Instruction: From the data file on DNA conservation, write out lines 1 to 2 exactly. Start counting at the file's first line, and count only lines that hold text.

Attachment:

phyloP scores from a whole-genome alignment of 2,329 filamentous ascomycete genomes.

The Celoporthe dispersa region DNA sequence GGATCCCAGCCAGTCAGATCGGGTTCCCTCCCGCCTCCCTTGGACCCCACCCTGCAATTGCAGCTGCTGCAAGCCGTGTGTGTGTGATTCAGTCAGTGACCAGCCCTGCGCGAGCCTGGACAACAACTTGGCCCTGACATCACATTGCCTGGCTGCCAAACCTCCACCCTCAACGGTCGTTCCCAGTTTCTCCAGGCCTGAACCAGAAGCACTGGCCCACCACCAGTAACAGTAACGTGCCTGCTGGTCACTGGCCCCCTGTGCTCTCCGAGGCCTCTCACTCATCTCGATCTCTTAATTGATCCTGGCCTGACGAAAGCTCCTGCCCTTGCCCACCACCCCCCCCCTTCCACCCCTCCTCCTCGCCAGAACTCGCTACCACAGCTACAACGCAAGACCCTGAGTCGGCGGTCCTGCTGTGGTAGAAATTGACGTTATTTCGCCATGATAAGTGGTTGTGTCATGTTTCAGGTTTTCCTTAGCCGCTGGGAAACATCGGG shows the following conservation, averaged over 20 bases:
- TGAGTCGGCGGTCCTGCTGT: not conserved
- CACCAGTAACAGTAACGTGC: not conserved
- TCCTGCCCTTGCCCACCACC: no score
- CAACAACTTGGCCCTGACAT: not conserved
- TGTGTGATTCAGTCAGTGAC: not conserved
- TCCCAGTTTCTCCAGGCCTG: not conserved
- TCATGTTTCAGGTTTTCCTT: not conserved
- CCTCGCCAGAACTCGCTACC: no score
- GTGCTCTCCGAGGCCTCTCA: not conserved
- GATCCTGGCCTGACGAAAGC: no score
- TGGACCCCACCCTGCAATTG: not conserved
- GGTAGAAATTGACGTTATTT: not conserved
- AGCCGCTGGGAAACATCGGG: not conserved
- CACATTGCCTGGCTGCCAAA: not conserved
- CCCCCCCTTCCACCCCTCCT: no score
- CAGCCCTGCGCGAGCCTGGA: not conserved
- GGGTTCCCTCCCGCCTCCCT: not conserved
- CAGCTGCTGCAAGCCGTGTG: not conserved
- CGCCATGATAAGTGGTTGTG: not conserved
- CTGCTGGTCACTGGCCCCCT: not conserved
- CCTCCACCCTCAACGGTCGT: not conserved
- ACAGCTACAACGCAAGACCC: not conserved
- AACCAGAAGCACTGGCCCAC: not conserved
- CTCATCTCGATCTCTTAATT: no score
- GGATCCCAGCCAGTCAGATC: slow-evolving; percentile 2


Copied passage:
phyloP scores from a whole-genome alignment of 2,329 filamentous ascomycete genomes.

The Celoporthe dispersa region DNA sequence GGATCCCAGCCAGTCAGATCGGGTTCCCTCCCGCCTCCCTTGGACCCCACCCTGCAATTGCAGCTGCTGCAAGCCGTGTGTGTGTGATTCAGTCAGTGACCAGCCCTGCGCGAGCCTGGACAACAACTTGGCCCTGACATCACATTGCCTGGCTGCCAAACCTCCACCCTCAACGGTCGTTCCCAGTTTCTCCAGGCCTGAACCAGAAGCACTGGCCCACCACCAGTAACAGTAACGTGCCTGCTGGTCACTGGCCCCCTGTGCTCTCCGAGGCCTCTCACTCATCTCGATCTCTTAATTGATCCTGGCCTGACGAAAGCTCCTGCCCTTGCCCACCACCCCCCCCCTTCCACCCCTCCTCCTCGCCAGAACTCGCTACCACAGCTACAACGCAAGACCCTGAGTCGGCGGTCCTGCTGTGGTAGAAATTGACGTTATTTCGCCATGATAAGTGGTTGTGTCATGTTTCAGGTTTTCCTTAGCCGCTGGGAAACATCGGG shows the following conservation, averaged over 20 bases: